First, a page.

Recently a long-time visitor to Ocracoke sent me an email. She had received an unexpected birthday gift from a friend. It was a vintage card game produced in 1984. According to the enclosed brochure, the game was created by two “world sailors” who, “after rounding Cape Hatteras in a 60′ schooner [LOA 77′]…found refuge from a storm in Silver Lake Harbor on Ocracoke Island.” The game was copyrighted by Tao Lee Stettler. Questions and inquiries were directed to a post office box at Ocracoke, but that box had long since been rented to someone else.

Beachcomber Game
Beachcomber Game

My correspondent was unable to uncover any more information about the game or its creator, and asked me if I could shed any light on the mystery.

I immediately remembered Ralph and Jennifer Stettler, a couple in their mid-30s and mid-20s who, in the 1980s, lived on their schooner that was docked in Silver Lake. The game was only a vague memory, but Ralph and Jennifer were a more vivid memory. I counted them among a group of colorful individuals who found their way to Ocracoke in the 1970s and 1980s.

According to the game’s brochure, during the couple’s stay on Ocracoke “they found the Outer Banks lifestyle so unique that they were inspired to capture that feeling, and the game of BEACHCOMBER came to life.”  “Once you have been to the Outer Banks,” it continued, “it is easy to see how all of the adventures of BEACHCOMBER could happen to you, and will!”

The brochure goes on to explain that “[t]his is a card game in the vein of Mille Bornes. One’s goal is to collect the most shells (similar to mileage cards).

Beachcomber Cards
Beachcomber Cards

“The quantity of shells one can pick up is based on the mode of transportation (foot, bike, 4×4), and there are various problems that can slow you down (soft sand, no reservation, hot sand).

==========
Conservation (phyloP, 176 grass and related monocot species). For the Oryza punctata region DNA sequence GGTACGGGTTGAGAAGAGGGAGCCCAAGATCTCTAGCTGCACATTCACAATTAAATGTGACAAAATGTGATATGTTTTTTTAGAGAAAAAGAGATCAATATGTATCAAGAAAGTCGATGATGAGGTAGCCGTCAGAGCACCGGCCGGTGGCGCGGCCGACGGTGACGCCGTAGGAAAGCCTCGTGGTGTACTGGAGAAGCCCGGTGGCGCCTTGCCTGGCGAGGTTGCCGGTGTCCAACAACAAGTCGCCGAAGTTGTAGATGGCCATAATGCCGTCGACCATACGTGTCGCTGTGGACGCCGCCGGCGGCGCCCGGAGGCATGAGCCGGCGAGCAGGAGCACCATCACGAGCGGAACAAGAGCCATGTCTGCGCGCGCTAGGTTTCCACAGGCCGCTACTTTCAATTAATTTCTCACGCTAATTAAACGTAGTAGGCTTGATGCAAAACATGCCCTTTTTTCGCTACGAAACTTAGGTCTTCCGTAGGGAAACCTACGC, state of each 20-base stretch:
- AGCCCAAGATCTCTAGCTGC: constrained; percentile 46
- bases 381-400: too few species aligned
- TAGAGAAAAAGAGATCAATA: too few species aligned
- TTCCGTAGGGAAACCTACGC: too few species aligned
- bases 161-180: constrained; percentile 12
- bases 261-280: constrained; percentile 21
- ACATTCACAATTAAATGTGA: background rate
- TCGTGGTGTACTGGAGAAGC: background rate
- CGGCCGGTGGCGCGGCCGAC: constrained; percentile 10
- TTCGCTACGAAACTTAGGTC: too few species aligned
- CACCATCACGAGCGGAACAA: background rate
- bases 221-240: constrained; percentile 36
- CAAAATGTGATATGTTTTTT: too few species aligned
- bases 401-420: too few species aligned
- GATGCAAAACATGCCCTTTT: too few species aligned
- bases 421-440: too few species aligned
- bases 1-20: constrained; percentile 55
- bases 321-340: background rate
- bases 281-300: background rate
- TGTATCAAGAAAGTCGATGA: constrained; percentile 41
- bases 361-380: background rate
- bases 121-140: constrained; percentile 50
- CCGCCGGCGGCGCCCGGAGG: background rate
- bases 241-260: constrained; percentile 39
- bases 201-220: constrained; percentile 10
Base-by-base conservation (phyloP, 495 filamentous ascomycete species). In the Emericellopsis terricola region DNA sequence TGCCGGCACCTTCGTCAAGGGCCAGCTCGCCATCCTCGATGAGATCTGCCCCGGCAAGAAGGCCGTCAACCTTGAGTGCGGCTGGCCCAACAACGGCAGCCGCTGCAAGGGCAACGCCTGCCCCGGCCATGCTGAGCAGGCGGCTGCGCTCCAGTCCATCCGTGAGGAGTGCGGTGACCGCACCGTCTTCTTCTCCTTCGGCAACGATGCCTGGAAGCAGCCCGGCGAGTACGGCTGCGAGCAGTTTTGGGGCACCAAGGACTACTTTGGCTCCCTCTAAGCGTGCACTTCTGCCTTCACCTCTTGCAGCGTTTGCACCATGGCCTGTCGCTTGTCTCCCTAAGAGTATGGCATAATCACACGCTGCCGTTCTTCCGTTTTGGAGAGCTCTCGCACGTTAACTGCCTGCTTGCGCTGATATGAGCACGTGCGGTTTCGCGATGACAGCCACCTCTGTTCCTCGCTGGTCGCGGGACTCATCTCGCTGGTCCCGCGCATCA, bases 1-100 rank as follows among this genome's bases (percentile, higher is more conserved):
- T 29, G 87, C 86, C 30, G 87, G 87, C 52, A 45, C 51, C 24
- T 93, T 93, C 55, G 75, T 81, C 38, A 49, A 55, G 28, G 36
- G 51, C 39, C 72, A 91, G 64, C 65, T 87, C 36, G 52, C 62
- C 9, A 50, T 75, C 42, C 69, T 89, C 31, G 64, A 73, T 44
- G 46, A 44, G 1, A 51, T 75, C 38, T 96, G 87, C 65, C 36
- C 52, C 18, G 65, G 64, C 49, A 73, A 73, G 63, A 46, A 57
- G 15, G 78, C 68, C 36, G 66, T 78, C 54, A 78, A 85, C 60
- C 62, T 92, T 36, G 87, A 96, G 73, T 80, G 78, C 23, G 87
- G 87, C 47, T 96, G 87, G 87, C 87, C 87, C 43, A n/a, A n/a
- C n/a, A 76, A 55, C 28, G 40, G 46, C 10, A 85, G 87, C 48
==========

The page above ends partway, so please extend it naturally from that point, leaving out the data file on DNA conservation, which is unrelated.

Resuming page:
Beachcomber Cards
Beachcomber Cards

You must be on vacation to collect shells (similar to the Go card), and there are things that can frustrate the vacation (hotel bill, food bill, beach gear bill, and gas bill); bills can be addressed with money or ‘super solutions.’”

Beachcomber Cards
Beachcomber Cards

Ralph and Jennifer arrived at Ocracoke, as they recounted, on their 60’ schooner Mistress, a sailing yacht with quite a history. The Mistress was built in 1930 by Eastern Shipbuilding Corporation of Shelbourne, Nova Scotia, for George Emlem Roosevelt (1887-1963). George was a cousin of President Theodore Roosevelt and a prominent banker, philanthropist, railroad financier, and yachtsman. The Mistress was designed by Charles Sherman Hoyt, a “master helmsman, tactician, designer [and] raconteur.”[1]

Ralph Stetler purchased the Mistress sometime after G. E. Roosevelt’s death. After obtaining degrees in Business Administration and Comparative Literature at San Diego State University, Ralph worked in real estate in San Diego in the early 1970s. In 1972 he developed a company in San Diego devoted to teaching sailing and matching prospective crew members to sailing vessels that needed crew. The Mistress was the flag ship of the company.

In 1977, when Ralph was 30 years old, he entered his 47-year-old schooner in the Transpacific Yacht Race, a premier blue water yacht race starting from San Pedro, California, and ending off Diamond Head in Hawaii, a distance of around 2,225 nautical miles. The Mistress’s elapsed time was just under thirteen days. Although the Mistress did not place, it must have been a memorable experience. Five other sailboats were dismasted in a single night of stormy weather.

Ralph remained two years in Hawaii where he met Jennifer Lucas. Together they sailed back to California, and then took the Mistress into the waters of Mexico and Central America, eventually passing through the Panama Canal.

In Panama they learned about molas, a traditional textile craft made from layers of bright colored fabric that are stitched and cut using applique techniques to create patterns and pictures. Originally created for blouses and skirts, they were made by the women of the Kuna tribe in the San Blas islands. Later, rectangular mola panels were created primarily for display and sold to tourists. Ralph and Jennifer purchased a number of molas and financed part of their travels by selling them in ports as they sailed into the Caribbean and up the east coast of the United States.

Mola
Mola

After the storm forced the Mistress into safe harbor in Silver Lake, Ralph and Jennifer discovered that Ocracoke Island life suited them just fine and they settled in for a while. Jennifer secured work in the village. Ralph, a self-described Taoist, hosted open-air philosophical discussions on the dock beside his sailboat. After several months, Ralph and Jennifer were married in a small ceremony in the Island Inn. Their first child, Tao Lee, was born during their two-year sojourn on the island. It was during this time that Ralph and Jennifer created their card game.